Liquidated: An Ethnography of Wall Street

Front Cover
Duke University Press, Jul 13, 2009 - Social Science - 389 pages
Financial collapses—whether of the junk bond market, the Internet bubble, or the highly leveraged housing market—are often explained as the inevitable result of market cycles: What goes up must come down. In Liquidated, Karen Ho punctures the aura of the abstract, all-powerful market to show how financial markets, and particularly booms and busts, are constructed. Through an in-depth investigation into the everyday experiences and ideologies of Wall Street investment bankers, Ho describes how a financially dominant but highly unstable market system is understood, justified, and produced through the restructuring of corporations and the larger economy.

Ho, who worked at an investment bank herself, argues that bankers’ approaches to financial markets and corporate America are inseparable from the structures and strategies of their workplaces. Her ethnographic analysis of those workplaces is filled with the voices of stressed first-year associates, overworked and alienated analysts, undergraduates eager to be hired, and seasoned managing directors. Recruited from elite universities as “the best and the brightest,” investment bankers are socialized into a world of high risk and high reward. They are paid handsomely, with the understanding that they may be let go at any time. Their workplace culture and networks of privilege create the perception that job insecurity builds character, and employee liquidity results in smart, efficient business. Based on this culture of liquidity and compensation practices tied to profligate deal-making, Wall Street investment bankers reshape corporate America in their own image. Their mission is the creation of shareholder value, but Ho demonstrates that their practices and assumptions often produce crises instead. By connecting the values and actions of investment bankers to the construction of markets and the restructuring of U.S. corporations, Liquidated reveals the particular culture of Wall Street often obscured by triumphalist readings of capitalist globalization.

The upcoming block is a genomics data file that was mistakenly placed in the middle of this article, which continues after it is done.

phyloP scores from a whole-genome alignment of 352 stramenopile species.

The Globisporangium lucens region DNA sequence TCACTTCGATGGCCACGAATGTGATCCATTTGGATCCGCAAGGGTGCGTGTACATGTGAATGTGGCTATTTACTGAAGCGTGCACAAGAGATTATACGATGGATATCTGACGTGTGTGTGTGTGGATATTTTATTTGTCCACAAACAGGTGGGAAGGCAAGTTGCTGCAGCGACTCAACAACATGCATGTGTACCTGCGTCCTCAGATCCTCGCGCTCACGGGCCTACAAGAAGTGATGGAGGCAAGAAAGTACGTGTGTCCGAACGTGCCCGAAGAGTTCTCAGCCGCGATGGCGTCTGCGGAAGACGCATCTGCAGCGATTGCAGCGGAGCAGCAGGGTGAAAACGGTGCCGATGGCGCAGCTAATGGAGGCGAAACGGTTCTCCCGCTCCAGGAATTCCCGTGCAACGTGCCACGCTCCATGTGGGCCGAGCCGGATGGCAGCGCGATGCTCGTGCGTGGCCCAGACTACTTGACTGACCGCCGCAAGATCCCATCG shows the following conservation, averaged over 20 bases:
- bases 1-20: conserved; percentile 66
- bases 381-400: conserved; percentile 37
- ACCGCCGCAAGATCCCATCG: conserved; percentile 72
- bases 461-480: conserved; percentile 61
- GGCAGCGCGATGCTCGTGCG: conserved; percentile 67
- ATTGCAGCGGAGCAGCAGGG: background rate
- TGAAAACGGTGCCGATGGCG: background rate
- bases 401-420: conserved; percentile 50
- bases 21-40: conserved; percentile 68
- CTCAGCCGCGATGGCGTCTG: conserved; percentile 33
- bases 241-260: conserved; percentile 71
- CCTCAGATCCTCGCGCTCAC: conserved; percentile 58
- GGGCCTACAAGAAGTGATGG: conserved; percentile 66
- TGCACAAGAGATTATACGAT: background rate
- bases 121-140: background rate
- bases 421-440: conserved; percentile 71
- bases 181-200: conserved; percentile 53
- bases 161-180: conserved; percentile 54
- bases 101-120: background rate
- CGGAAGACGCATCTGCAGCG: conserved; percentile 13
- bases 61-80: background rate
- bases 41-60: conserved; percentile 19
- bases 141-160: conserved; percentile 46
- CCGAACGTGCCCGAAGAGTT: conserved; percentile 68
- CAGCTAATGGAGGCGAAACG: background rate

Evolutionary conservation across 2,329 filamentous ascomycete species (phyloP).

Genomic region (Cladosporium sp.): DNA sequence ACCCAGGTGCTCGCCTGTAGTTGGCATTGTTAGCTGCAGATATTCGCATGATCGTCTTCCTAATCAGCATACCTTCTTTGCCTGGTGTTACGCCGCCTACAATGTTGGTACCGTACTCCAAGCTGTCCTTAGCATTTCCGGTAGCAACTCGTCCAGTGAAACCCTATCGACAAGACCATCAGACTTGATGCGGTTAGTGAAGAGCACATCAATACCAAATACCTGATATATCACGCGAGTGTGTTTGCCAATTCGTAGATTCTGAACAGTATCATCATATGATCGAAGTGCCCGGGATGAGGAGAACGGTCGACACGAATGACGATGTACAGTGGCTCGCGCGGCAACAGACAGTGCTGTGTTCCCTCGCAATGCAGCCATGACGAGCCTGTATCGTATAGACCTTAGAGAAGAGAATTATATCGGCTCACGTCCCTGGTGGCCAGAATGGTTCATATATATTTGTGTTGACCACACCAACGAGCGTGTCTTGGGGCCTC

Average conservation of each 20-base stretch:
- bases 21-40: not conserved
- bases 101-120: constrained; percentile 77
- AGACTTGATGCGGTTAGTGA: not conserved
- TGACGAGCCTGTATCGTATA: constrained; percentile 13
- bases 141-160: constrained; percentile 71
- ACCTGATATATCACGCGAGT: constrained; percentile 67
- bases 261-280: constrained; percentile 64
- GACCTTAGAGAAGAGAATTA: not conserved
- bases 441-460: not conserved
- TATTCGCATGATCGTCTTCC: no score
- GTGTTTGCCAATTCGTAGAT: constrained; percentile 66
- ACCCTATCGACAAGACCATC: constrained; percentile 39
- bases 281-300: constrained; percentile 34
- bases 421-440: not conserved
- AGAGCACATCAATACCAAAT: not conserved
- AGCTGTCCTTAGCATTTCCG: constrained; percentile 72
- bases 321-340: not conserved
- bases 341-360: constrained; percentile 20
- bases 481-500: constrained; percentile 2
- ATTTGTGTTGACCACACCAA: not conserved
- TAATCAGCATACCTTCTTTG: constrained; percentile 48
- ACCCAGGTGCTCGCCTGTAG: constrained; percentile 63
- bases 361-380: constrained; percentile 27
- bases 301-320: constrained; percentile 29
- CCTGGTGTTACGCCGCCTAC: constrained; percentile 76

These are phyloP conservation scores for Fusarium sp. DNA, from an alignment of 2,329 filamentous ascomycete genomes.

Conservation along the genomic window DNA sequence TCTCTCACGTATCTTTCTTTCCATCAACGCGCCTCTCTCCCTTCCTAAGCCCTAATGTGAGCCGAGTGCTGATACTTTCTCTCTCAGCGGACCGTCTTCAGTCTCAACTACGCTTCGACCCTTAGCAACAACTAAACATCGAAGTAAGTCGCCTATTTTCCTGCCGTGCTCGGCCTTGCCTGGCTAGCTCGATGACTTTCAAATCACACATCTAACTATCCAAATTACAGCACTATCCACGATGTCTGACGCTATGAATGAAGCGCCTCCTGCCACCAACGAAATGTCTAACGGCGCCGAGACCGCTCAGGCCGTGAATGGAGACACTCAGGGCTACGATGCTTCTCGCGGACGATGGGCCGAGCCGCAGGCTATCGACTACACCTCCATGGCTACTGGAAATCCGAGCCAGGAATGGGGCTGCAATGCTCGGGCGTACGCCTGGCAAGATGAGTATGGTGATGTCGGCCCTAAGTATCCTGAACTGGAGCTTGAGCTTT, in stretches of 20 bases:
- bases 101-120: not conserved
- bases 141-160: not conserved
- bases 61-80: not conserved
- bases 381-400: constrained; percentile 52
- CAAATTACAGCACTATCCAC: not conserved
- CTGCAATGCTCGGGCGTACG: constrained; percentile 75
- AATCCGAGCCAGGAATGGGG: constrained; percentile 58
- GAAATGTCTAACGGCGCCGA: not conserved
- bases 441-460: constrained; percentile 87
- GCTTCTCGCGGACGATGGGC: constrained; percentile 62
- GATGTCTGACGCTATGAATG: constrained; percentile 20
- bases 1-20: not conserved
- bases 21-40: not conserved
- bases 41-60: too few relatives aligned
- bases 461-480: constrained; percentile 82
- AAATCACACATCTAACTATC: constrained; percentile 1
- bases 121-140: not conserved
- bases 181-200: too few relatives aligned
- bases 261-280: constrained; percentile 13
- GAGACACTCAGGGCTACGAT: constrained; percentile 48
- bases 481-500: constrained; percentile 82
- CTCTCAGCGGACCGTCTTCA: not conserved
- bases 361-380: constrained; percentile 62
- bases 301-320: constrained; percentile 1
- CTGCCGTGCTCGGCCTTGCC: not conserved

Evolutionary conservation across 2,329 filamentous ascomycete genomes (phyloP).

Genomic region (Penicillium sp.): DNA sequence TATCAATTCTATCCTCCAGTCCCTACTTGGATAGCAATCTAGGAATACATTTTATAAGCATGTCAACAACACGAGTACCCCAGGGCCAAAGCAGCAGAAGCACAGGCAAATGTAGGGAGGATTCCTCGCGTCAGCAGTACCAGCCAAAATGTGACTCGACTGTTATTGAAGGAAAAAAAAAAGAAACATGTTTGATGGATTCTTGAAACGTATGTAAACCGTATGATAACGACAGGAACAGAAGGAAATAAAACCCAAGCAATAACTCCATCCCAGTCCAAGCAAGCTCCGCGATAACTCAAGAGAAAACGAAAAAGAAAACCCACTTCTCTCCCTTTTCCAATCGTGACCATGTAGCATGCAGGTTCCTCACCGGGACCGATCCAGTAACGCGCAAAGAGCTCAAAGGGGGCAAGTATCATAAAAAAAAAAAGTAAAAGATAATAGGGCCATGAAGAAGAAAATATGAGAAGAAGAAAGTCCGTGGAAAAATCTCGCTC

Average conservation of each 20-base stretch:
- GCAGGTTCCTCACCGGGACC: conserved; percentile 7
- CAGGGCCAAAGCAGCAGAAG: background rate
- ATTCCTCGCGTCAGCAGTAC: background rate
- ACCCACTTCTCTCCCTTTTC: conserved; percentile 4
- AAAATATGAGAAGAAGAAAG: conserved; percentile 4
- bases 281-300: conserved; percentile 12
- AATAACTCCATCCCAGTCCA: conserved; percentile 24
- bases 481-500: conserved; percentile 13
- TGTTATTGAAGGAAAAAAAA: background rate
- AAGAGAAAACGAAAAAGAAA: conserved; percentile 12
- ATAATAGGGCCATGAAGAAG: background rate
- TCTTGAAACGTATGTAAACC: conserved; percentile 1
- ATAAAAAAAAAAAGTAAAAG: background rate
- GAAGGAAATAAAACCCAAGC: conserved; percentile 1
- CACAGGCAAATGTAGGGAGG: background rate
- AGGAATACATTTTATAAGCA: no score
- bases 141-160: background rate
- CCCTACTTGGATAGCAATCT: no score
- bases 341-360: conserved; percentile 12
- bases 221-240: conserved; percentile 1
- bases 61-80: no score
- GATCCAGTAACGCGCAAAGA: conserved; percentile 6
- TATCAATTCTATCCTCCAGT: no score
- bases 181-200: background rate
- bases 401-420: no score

What people are saying - Write a review

LibraryThing Review

User Review  - dmarsh451 - LibraryThing

Best best best! explication of subprime crisis and Wall Street culture. The ethnographic approach works. The history in this book was fascinating. It describes, in part, the metamorphosis of the ... Read full review

LibraryThing Review

User Review  - rivkat - LibraryThing

This is a great book; my review won’t do it justice. Ho, an anthropologist, worked as an analyst on Wall Street and starts by exploring in depth the ideology of “merit” that firms use, which turns out ... Read full review

Contents

Anthropology Goes to Wall Street
1
The Culture of Smartness and the Recruitment and Construction of Investment Bankers
39
Exploitation Empowerment and the Politics of Hard Work
73
3 Wall Street Historiographies and the Shareholder Value Revolution
122
4 The Neoclassical Roots and Origin Narratives of Shareholder Value
169
Job Insecurity and Investment Banking Corporate Culture
213
6 Liquid Lives Compensation Schemes and the Making of Unsustainable Financial Markets
249
7 Leveraging Dominance and Crises through the Global
295
Notes
325
References
353
Index
369
Copyright

Other editions - View all

Common terms and phrases

About the author (2009)

Karen Ho is Associate Professor of Anthropology, University of Minnesota.

Bibliographic information